So, you got some bad news at parent-teacher conferences. Before you start going crazy, take these simple steps to handle school news like a boss.
How to handle bad school news like a boss
Getting bad news about grades, behavior, or anything school related sucks. That goes double if you weren’t expecting to hear that type of thing in the first place.
Before you react, take these steps to handle bad school news like the total boss that you are!
Take a Breath
I know that this is hard to handle emotionally.
The child in this situation is your own precious baby. Anything remotely negative can absolutely feel like the world is ending.
I know, I’ve got two little ones of my own. Bad news of any sort involving my babies hurts my heart deeply.
But rushing in emotionally or quickly won’t do anyone any favors. You won’t be able to think rationally about anything anyone says to you. There could be a rush to action or harsh words said.
Before you write that email, say the first thought in your head, or dash into school (again), pause.
It’s so so so important to handle any tough situations with a cool head and flawless logic.
Get All the Info
Calmly get everything straight. Use talking points to help you get your message across calmly and as respectfully as possible.
You want to find out:
- who: who was involved or around? While teachers can’t share the identities of other students to you, they should be able to share if student, faculty, or staff were involved in the situation.
- when: what time of day? What subject or activity?
- what: explain the situation completely, including:
- influencers of the situation
- how: what evidence is there? The teacher should have hard data or other evidence about the situation. This is true whether your news was about academics or behavior.
- why: what else had/has been happening before, during, and after the concern? Is this right after/before another activity that throws off your child? Did your child miss key content in a previous grade or lesson? Is there a child/adult involved that antagonizes your child? You want to understand the background information.
- where: is this specific to a particular location, situation, class, or person? You need to know!
Before you respond, take another beat.
- How serious is the situation?
- Is your child in danger of failing?
- Could the academic struggles mean a larger concern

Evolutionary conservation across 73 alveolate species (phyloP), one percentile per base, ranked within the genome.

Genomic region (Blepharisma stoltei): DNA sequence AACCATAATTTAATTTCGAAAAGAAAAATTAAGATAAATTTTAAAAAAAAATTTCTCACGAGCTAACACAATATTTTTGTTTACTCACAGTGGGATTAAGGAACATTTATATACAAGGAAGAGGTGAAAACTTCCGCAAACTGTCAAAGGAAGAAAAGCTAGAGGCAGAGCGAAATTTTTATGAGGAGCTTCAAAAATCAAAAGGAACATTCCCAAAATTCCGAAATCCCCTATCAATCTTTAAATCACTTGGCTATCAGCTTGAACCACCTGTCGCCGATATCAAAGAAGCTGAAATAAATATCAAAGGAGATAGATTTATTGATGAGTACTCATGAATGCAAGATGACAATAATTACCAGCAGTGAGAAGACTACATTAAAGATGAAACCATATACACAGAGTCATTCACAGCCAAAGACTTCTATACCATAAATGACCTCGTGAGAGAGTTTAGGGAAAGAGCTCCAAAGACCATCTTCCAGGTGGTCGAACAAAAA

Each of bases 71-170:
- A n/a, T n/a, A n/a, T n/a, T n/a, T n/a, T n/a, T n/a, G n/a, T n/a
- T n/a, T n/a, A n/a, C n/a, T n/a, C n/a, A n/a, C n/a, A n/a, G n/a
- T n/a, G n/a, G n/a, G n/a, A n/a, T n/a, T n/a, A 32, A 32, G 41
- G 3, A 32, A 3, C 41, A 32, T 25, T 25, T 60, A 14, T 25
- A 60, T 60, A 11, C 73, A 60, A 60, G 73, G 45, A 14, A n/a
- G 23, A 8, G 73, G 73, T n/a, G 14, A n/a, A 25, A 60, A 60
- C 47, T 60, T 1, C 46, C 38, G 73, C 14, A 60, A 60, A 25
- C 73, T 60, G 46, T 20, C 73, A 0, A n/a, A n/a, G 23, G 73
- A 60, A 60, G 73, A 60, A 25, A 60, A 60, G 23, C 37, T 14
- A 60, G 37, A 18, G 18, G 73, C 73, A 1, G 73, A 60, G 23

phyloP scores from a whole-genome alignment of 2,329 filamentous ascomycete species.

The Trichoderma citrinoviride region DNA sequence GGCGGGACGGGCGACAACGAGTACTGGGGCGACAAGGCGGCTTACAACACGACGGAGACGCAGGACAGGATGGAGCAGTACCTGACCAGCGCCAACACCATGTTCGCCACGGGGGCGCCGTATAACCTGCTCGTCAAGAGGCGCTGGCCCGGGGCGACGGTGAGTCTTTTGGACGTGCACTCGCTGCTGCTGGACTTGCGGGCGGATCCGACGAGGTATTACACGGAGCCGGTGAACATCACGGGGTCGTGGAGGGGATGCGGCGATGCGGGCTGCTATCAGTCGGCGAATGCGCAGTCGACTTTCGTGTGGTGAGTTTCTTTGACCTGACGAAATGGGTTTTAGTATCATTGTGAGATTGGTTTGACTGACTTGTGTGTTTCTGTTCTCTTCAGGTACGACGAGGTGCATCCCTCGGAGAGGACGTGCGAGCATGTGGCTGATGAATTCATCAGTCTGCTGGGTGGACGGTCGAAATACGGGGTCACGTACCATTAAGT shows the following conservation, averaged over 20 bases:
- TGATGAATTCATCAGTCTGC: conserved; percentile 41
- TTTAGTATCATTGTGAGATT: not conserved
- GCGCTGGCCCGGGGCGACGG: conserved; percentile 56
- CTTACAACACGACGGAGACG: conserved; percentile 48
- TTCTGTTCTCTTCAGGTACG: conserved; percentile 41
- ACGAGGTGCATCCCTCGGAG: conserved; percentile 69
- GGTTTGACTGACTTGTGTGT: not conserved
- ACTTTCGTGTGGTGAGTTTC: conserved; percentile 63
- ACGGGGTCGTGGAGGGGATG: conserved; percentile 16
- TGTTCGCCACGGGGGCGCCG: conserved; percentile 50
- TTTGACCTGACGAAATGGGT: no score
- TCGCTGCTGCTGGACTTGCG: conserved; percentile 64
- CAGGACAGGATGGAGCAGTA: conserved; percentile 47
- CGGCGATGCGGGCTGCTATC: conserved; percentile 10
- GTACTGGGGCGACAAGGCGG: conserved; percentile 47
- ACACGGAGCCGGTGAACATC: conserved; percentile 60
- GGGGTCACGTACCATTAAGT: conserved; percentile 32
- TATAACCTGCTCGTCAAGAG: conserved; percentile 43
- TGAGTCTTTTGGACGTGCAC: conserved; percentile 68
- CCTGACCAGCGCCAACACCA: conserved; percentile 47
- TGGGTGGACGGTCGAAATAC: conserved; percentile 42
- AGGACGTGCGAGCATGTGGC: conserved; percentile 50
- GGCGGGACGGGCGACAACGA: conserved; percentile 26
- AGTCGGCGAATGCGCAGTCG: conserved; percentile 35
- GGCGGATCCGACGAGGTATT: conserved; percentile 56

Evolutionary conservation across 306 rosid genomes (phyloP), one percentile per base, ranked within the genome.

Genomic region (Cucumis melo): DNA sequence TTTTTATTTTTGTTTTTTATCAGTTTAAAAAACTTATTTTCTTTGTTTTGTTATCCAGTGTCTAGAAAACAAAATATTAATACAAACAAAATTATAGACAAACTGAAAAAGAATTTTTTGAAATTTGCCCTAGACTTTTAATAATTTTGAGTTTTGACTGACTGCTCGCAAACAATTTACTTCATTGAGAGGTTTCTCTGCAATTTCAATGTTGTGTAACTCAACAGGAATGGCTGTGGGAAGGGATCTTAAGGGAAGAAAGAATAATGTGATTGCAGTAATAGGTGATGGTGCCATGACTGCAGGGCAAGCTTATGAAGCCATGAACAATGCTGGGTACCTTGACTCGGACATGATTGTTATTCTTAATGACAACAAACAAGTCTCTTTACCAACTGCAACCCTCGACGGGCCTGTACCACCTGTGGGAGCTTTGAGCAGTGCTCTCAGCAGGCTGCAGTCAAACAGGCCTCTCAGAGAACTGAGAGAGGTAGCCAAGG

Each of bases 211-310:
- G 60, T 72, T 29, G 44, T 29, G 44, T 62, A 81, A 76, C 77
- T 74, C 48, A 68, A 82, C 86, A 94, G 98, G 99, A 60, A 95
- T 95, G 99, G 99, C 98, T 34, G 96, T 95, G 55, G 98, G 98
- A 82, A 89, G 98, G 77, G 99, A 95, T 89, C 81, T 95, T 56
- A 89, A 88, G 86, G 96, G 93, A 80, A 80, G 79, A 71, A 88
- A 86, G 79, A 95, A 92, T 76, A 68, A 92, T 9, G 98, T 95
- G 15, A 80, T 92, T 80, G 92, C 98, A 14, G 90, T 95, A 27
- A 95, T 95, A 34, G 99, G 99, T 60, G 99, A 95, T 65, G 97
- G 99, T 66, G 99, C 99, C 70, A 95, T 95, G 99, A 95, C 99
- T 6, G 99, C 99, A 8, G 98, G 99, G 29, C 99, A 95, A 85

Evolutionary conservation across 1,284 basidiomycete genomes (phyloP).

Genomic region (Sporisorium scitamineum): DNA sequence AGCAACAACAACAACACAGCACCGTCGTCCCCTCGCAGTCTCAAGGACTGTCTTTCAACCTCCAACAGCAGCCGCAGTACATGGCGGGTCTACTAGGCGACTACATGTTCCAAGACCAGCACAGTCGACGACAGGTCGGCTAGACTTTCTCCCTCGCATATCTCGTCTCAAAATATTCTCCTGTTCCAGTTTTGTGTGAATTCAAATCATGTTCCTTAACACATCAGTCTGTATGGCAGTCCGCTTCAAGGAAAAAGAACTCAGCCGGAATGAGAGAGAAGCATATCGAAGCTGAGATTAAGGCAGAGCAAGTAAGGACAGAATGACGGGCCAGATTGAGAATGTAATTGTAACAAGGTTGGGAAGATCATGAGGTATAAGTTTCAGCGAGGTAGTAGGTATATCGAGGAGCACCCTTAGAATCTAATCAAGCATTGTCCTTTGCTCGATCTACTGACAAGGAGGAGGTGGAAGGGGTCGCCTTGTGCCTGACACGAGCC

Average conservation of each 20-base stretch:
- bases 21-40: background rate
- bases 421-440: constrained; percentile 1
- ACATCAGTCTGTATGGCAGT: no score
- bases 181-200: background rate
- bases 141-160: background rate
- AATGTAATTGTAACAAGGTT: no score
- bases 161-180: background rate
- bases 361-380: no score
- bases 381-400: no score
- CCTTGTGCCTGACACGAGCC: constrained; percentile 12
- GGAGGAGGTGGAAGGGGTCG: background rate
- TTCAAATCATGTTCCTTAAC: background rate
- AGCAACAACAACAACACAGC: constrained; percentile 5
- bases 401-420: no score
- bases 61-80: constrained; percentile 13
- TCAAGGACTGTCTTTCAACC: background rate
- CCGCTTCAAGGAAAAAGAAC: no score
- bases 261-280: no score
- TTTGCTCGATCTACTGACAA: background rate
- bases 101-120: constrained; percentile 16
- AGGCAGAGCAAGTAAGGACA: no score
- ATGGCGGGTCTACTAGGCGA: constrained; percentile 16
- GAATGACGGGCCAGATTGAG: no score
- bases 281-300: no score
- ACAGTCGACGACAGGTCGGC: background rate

- Are the behaviors serious or a danger to your child and/or others?
- Are the behaviors repeated or escalating?
- Does data support what the teacher/school is sharing with you?
- There are test scores, observation reports, progress monitoring, grades that reflect the academic concerns.
- There are witnesses, recordings, and evidence supporting behavioral concerns.
- Does the proposed plan fit the situation?
- The education interventions suggested are research-based and targeted.
- The teacher/school will be tracking academic progress and sharing data with you throughout the process.
- The consequences for the behavior fit the situation. They are meaningful and connected to the actions of your child, but not punitive or excessive.
- There is a plan in place to help prevent further negative actions or behaviors.
- Will this benefit your child long-term?
- By following the school’s plan, will your child learn necessary content and/or skills that will be useful or necessary for the future?
- Will your child gain knowledge/mastery of academic content through this plan?
- Will your child understand their responsibilities for their actions through this plan?
After you consider each of these points, continue your discussion. Offer alternative suggestions as you see fit, but do so respectfully and without emotion.
Use logic to help your case.
If you need more time to reflect than you have in the meeting, ask for 24 hours to think before you respond.
Whatever you agree to, make sure you get it in writing and with signatures. This will make your decision official in the system.
After you and the teacher/school have settled on a plan, it’s important to follow-up.
For academic plans, allow 4-6 weeks for the interventions to work. Remember that not every strategy, even research-based and proven ones, to work for every student, every time.
During this time, the teacher or intervention specialist should be taking regular and detailed data. The data will show whether your child is responding to the intervention.
If there is no significant progress, see what else the school or teacher can offer. If after 2-3 cycles of intervention and using different strategies your child hasn’t made progress, then it’s time to explore other options.
For behavior, monitor the consequences and your child’s further actions. If this has been an ongoing or escalating behavior pattern, ask the teacher/school to track the consequences or interventions.
Ensure that your child is receiving help to redirect his/her energy into more positive actions.
How do you handle bad news from the teacher? Share your best advice in the comments!